Nerve-related pain in the feet and legs is on the rise in America today. Poor diet, lack of exercise, increasing rates of diabetes and metabolic syndrome, and even bad shoes are among the many culprits.
And that’s very bad news, for two pretty big reasons:
- Nerves are the critical link between your brain and the rest of your body, responsible not only for transmitting sensory data (touch, smell, vision, etc.) but also controlling muscles and autonomic systems like digestion and respiration.
- Significant nerve damage is difficult, and sometimes impossible, to fully reverse. So, you and your medical team need to act quickly if you want to maintain your quality of life.
Unfortunately, peripheral nerve specialists are in relatively short supply, and general practitioners aren’t always well trained on recognizing, diagnosing and treating nerve injuries. Entrapped or compressed nerves in particular often get misdiagnosed as plantar fasciitis or other inflammatory problems. This compounds the problem.
Here in Palm Desert, Harvey Danciger and his staff are well trained in diagnosing and treating common painful and problematic nerve issues of the lower extremities. Read on to learn more about some of the most common problems we see, and our comprehensive options for dealing with them.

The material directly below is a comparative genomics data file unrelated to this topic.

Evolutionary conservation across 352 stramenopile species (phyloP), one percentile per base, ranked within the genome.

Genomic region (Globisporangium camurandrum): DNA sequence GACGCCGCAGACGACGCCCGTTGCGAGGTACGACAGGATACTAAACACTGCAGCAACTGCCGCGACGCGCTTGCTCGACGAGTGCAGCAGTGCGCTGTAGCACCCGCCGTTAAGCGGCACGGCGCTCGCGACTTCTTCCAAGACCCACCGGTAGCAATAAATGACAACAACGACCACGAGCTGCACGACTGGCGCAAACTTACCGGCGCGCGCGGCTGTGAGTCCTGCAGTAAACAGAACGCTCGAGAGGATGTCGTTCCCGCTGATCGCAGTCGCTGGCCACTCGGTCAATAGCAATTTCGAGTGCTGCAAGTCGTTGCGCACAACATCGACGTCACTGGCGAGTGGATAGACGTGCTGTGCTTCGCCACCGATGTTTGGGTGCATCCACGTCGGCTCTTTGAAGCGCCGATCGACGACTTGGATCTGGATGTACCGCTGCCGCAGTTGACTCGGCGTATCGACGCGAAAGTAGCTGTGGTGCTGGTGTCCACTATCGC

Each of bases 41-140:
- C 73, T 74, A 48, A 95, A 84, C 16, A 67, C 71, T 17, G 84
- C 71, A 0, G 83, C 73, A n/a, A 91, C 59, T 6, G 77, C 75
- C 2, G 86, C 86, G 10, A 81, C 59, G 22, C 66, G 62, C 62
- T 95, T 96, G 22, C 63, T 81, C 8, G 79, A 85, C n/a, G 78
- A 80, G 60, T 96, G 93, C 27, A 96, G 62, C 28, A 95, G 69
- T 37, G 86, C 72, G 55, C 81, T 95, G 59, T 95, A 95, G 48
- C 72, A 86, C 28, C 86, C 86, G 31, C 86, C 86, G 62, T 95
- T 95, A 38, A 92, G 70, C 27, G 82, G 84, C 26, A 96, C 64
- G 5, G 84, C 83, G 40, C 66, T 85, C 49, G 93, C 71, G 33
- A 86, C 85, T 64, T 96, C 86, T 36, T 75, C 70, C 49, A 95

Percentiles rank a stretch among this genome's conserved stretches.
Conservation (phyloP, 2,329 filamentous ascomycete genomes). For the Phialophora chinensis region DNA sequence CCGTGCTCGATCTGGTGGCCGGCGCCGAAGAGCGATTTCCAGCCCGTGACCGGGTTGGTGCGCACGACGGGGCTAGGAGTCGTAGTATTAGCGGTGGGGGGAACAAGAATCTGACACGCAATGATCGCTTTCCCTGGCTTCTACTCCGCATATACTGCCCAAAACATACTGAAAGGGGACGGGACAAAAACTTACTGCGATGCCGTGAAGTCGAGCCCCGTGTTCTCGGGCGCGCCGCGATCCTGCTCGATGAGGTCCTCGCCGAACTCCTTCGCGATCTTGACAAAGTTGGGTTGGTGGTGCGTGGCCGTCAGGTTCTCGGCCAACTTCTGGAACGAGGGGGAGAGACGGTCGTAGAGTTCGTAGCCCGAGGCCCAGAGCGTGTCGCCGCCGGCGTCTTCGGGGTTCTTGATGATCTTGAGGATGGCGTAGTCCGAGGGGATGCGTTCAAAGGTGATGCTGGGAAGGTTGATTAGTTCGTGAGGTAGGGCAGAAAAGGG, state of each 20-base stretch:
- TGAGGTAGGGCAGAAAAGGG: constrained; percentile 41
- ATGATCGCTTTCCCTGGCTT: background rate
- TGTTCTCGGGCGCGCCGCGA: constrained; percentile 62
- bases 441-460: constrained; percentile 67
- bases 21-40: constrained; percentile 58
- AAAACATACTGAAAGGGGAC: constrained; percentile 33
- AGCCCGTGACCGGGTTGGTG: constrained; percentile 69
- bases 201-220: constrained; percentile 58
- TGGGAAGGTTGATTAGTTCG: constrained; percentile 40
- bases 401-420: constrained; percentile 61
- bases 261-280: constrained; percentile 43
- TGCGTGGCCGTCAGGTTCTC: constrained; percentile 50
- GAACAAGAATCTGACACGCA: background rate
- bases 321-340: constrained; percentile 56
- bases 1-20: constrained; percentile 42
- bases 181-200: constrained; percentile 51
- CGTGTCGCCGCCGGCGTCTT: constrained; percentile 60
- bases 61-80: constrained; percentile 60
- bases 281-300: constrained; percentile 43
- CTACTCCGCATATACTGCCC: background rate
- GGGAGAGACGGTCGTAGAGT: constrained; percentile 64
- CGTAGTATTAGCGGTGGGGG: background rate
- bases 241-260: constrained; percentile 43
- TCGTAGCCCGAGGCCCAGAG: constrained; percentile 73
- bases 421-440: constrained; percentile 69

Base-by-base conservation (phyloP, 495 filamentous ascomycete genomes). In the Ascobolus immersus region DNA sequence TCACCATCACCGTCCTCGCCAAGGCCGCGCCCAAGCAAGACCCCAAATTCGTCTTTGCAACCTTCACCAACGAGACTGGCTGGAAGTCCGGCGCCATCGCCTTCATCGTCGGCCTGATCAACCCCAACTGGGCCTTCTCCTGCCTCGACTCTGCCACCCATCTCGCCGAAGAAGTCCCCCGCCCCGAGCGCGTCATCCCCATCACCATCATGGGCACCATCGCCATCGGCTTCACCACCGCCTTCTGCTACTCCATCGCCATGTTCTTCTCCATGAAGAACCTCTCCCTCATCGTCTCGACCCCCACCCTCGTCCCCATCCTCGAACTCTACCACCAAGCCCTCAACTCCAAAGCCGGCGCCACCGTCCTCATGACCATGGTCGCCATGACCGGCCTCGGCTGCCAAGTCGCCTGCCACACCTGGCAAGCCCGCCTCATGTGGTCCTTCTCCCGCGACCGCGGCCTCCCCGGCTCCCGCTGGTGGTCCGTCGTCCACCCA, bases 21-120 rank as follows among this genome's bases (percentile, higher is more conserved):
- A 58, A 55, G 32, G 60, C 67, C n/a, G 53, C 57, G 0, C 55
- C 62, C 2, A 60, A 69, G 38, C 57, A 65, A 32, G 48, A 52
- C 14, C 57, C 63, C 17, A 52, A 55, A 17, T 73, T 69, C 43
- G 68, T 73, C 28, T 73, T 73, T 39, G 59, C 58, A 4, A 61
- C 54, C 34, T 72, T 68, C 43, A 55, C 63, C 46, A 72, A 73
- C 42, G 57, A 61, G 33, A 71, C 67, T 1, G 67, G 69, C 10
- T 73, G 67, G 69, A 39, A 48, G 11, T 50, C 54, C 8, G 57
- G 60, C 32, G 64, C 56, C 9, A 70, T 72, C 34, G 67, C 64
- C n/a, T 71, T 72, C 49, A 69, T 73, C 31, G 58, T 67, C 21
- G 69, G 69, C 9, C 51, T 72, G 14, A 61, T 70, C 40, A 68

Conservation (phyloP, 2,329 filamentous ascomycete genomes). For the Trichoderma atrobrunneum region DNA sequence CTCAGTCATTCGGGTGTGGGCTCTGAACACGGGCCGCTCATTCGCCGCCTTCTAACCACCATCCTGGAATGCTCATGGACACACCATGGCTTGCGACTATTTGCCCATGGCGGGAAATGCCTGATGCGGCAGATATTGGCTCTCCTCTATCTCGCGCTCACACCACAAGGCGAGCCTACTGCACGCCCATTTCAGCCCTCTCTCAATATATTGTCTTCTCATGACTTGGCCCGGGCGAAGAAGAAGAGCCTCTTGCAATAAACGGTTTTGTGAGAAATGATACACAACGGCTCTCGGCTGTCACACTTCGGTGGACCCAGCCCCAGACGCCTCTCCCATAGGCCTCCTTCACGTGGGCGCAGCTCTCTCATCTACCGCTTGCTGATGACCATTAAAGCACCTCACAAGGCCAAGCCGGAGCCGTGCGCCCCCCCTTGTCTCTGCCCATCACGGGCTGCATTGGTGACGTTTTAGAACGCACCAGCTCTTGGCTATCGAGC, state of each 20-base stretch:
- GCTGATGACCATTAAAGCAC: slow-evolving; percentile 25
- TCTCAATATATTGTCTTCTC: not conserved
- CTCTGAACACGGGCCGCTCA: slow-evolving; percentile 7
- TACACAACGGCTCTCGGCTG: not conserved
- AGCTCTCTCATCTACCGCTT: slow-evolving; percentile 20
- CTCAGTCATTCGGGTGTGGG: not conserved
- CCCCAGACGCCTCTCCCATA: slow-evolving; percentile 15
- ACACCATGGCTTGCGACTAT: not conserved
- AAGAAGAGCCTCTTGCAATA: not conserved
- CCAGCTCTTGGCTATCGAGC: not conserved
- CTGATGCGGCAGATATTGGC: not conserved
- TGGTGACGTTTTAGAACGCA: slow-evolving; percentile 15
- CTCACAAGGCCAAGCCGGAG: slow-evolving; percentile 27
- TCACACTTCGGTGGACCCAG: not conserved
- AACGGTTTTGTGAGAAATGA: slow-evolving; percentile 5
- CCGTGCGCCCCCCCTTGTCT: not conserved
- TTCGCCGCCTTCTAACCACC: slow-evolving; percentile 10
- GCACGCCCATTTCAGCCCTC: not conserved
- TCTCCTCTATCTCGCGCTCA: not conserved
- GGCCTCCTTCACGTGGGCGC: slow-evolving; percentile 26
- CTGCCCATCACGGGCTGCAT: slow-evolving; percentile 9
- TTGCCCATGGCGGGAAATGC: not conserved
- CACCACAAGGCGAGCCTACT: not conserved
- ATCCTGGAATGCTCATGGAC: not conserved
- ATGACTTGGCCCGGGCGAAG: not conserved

Common Peripheral Nerve Conditions
Peripheral neuropathy is an overarching term that describes systemic damage to the peripheral nerves, with symptoms usually concentrated in and around the hands and feet.
It’s strongly associated with diabetes, since high levels of blood sugar are toxic to the sensitive and delicate nerve fibers of the extremities. However, other causes are possible, including smoking, alcohol abuse, and various medical conditions.
The most common types of neuropathy affect sensory nerves, and symptoms tend to gradually progress from intermittent pain, tingling, and other “phantom” sensations. Over time, pain becomes more severe and constant, until the connection with your brain is so damaged that sensation stops, and total numbness takes over.
However, other forms of peripheral neuropathy affect motor nerves and/or autonomic nerves. As a result, you may gradually lose muscle strength and control, bladder control, temperature regulation, and other critical bodily functions.
Also known as “nerve entrapment,” compressed nerves are an extremely common (and under-diagnosed) problem that can lead to profound complications.